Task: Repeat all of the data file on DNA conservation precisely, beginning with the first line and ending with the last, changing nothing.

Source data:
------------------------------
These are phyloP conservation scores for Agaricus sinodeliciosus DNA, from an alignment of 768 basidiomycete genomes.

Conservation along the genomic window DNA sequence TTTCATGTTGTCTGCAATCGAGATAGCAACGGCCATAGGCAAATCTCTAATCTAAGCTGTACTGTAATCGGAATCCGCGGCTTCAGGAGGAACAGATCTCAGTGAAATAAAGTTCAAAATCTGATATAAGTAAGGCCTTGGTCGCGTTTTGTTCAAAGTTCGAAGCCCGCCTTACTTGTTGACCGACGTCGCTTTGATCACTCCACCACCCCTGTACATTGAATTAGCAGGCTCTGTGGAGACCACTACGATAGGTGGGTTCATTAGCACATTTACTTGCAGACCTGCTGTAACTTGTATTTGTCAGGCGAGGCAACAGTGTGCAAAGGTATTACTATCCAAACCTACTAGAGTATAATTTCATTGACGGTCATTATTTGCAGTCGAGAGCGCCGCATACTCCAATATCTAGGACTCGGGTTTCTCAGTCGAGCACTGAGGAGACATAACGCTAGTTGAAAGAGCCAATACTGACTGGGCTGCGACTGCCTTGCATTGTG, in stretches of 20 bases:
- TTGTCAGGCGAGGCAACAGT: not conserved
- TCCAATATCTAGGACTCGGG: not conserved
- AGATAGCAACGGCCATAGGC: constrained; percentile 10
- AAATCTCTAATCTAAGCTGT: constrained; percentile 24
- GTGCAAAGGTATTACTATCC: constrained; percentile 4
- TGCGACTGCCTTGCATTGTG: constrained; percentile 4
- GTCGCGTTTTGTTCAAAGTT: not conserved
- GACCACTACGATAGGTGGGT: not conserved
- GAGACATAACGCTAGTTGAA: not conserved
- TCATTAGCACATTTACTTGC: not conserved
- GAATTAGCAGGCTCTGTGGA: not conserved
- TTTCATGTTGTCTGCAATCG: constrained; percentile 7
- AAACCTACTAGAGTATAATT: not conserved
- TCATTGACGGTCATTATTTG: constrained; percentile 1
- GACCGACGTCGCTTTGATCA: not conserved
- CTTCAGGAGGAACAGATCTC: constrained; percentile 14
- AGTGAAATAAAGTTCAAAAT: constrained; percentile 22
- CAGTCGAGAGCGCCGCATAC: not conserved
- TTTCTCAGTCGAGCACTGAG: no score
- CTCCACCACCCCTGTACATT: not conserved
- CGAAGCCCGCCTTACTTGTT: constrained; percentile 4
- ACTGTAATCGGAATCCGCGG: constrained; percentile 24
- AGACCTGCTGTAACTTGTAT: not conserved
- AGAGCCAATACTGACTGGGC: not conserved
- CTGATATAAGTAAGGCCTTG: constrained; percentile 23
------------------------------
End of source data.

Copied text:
These are phyloP conservation scores for Agaricus sinodeliciosus DNA, from an alignment of 768 basidiomycete genomes.

Conservation along the genomic window DNA sequence TTTCATGTTGTCTGCAATCGAGATAGCAACGGCCATAGGCAAATCTCTAATCTAAGCTGTACTGTAATCGGAATCCGCGGCTTCAGGAGGAACAGATCTCAGTGAAATAAAGTTCAAAATCTGATATAAGTAAGGCCTTGGTCGCGTTTTGTTCAAAGTTCGAAGCCCGCCTTACTTGTTGACCGACGTCGCTTTGATCACTCCACCACCCCTGTACATTGAATTAGCAGGCTCTGTGGAGACCACTACGATAGGTGGGTTCATTAGCACATTTACTTGCAGACCTGCTGTAACTTGTATTTGTCAGGCGAGGCAACAGTGTGCAAAGGTATTACTATCCAAACCTACTAGAGTATAATTTCATTGACGGTCATTATTTGCAGTCGAGAGCGCCGCATACTCCAATATCTAGGACTCGGGTTTCTCAGTCGAGCACTGAGGAGACATAACGCTAGTTGAAAGAGCCAATACTGACTGGGCTGCGACTGCCTTGCATTGTG, in stretches of 20 bases:
- TTGTCAGGCGAGGCAACAGT: not conserved
- TCCAATATCTAGGACTCGGG: not conserved
- AGATAGCAACGGCCATAGGC: constrained; percentile 10
- AAATCTCTAATCTAAGCTGT: constrained; percentile 24
- GTGCAAAGGTATTACTATCC: constrained; percentile 4
- TGCGACTGCCTTGCATTGTG: constrained; percentile 4
- GTCGCGTTTTGTTCAAAGTT: not conserved
- GACCACTACGATAGGTGGGT: not conserved
- GAGACATAACGCTAGTTGAA: not conserved
- TCATTAGCACATTTACTTGC: not conserved
- GAATTAGCAGGCTCTGTGGA: not conserved
- TTTCATGTTGTCTGCAATCG: constrained; percentile 7
- AAACCTACTAGAGTATAATT: not conserved
- TCATTGACGGTCATTATTTG: constrained; percentile 1
- GACCGACGTCGCTTTGATCA: not conserved
- CTTCAGGAGGAACAGATCTC: constrained; percentile 14
- AGTGAAATAAAGTTCAAAAT: constrained; percentile 22
- CAGTCGAGAGCGCCGCATAC: not conserved
- TTTCTCAGTCGAGCACTGAG: no score
- CTCCACCACCCCTGTACATT: not conserved
- CGAAGCCCGCCTTACTTGTT: constrained; percentile 4
- ACTGTAATCGGAATCCGCGG: constrained; percentile 24
- AGACCTGCTGTAACTTGTAT: not conserved
- AGAGCCAATACTGACTGGGC: not conserved
- CTGATATAAGTAAGGCCTTG: constrained; percentile 23